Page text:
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Watauga County Landfill Gas To Energy Project Recognized as One of Top 2012 Projects by the EPA

By Jesse Wood

Feb. 1, 2013. The U.S. Environmental Protection Agency (EPA) recognized the Watauga County Landfill Gas to Energy Project as one of the top landfill gas energy projects in 2012.

Last Friday, Ralph Seamon (left) and BrianCrutchfield of Blue Ridge Electric MembershipCorporation, Stan Steury with ASU Energy Center,Watauga County Commissioner Nathan Miller andWatauga County Recycling Coordinator Lisa Dotyparticipate in the ribbon cutting of the new systemat the Watauga County dump that will convertmethane into $700,000 worth of electricity in 10years. Photo by Jesse Wood
Last year, Ralph Seamon (left) and Brian Crutchfield of Blue Ridge Electric Membership Corporation, Stan Steury with ASU Energy Center, Watauga County Commissioner Nathan Miller and Watauga County Recycling Coordinator Lisa Doty participate in the ribbon cutting of the new system at the Watauga County dump that will convert methane into $700,000 worth of electricity in 10 years. Photo by Jesse Wood

A press release from the EPA stated that the local landfill along with six other landfill projects across the country were selected “for generating renewable energy from a local source while protecting the climate, providing energy savings and strengthening the economy.”

Along with the other landfills, which are located in Maryland, Georgia, Wisconsin, Pennsylvania, California and Louisiana, these projects are projected to avoid the emissions of 269,770 metric tons of carbon dioxide equivalent per year.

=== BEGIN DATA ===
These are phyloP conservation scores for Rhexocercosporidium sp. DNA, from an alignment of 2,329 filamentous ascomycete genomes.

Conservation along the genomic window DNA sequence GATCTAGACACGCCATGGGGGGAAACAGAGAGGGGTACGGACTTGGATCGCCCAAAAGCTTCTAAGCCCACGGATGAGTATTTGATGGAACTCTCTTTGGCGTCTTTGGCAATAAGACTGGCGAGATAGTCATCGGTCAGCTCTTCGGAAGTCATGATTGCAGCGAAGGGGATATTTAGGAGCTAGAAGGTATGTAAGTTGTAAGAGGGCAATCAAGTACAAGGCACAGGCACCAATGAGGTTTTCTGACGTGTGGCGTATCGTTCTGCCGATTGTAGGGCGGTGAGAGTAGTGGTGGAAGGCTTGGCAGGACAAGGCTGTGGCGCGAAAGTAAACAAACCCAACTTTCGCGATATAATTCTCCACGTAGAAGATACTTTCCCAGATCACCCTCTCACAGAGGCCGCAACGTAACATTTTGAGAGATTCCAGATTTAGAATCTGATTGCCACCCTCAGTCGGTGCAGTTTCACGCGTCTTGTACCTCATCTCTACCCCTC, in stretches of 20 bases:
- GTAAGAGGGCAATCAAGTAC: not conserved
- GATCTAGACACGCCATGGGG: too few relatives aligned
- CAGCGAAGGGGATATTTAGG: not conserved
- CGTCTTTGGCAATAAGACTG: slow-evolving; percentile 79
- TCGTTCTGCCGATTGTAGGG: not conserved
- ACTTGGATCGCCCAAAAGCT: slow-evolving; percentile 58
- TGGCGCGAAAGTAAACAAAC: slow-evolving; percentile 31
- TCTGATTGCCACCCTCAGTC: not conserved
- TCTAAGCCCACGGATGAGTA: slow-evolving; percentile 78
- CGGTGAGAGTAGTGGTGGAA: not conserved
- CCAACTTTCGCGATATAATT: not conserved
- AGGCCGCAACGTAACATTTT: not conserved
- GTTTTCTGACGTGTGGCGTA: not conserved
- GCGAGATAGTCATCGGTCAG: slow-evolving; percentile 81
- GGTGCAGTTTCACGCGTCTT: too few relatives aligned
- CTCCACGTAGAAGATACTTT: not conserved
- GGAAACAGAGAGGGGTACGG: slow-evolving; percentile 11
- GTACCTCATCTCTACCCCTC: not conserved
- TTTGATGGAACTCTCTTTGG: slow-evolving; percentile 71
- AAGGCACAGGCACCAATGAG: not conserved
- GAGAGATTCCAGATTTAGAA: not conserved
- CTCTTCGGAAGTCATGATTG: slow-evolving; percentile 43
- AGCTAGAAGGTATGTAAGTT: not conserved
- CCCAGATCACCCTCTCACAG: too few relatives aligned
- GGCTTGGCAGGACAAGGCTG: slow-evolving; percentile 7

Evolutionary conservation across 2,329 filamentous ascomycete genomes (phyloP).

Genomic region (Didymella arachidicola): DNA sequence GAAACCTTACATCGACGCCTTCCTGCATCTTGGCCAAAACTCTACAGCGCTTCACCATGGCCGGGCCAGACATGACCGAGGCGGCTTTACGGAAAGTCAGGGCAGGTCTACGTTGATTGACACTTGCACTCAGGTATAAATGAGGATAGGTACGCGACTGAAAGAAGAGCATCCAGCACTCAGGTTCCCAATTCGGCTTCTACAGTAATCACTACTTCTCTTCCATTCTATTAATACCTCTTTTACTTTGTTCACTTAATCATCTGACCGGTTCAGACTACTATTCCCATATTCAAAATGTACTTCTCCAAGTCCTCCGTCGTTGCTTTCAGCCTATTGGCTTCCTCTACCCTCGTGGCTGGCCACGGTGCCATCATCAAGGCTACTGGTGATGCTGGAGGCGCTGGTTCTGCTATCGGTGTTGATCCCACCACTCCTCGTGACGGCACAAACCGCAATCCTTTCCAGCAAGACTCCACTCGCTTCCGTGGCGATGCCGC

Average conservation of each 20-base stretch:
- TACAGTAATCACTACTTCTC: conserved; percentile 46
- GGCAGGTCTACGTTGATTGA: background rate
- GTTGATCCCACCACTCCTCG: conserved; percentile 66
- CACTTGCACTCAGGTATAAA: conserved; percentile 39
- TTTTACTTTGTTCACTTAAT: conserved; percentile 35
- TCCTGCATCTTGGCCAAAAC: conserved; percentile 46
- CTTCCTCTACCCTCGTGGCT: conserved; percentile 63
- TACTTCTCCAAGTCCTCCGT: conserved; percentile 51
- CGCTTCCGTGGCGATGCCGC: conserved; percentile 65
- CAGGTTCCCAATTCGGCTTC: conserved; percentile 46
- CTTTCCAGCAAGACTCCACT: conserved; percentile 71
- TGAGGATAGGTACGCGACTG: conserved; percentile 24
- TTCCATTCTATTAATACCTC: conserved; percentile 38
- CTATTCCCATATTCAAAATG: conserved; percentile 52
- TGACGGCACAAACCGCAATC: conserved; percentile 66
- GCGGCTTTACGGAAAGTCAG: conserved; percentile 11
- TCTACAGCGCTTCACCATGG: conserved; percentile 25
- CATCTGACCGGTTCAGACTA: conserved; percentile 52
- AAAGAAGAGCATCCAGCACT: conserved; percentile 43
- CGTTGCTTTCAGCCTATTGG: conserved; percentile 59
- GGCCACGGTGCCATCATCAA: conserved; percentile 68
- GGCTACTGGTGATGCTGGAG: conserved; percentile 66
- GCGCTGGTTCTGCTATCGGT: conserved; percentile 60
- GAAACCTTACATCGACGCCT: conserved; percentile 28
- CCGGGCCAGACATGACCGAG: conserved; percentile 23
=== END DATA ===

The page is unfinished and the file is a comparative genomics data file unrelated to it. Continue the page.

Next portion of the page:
That amount is the equivalent of the annual greenhouse gas emissions from nearly 52,900 passenger vehicles or the carbon dioxide emissions from more than 627,000 consumed barrels of oil. All the projects are capable of generating 50 megawatts of electricity.

Once a financial and environmental liability, as well as a safety hazard, Watauga County’s closed landfill will become an asset because of the Landfill Gas to Energy Project, which will convert the methane gas created by landfill waste to more than $700,000 worth of energy in 10 years.

Not only will the old landfill turn an annual profit of $72,000 but it will also reduce the landfill’s electricity bill by 80 percent.

“By self-developing the project — with assistance from local businesses and the Appalachian State University (ASU) Energy Center — and creatively using modified automotive engines, the county was able to keep costs low enough to make the project financially viable,” according to a release from the EPA.

This pilot project is located at the old Watauga County landfill, which has been closed for 18 years, and is one of the first projects of its kind in the country. Now other counties in North Carolina are following suit.

For more info on the local project, click here: http://highcountrypress.com/weekly/2011/12-22-11/from-liability-to-potential-asset.htm.

About the EPA’s Landfill Methane Outreach Program

EPA’s Landfill Methane Outreach Program is a voluntary assistance and partnership program that reduces GHG emissions by supporting landfill gas energy project development.

The program has assisted with more than 560 landfill gas energy projects over the past 18 years, transforming waste into a green community asset. The U.S. currently has about 600 operational landfill gas energy projects. 

For more information, click to http://www.epa.gov/lmop.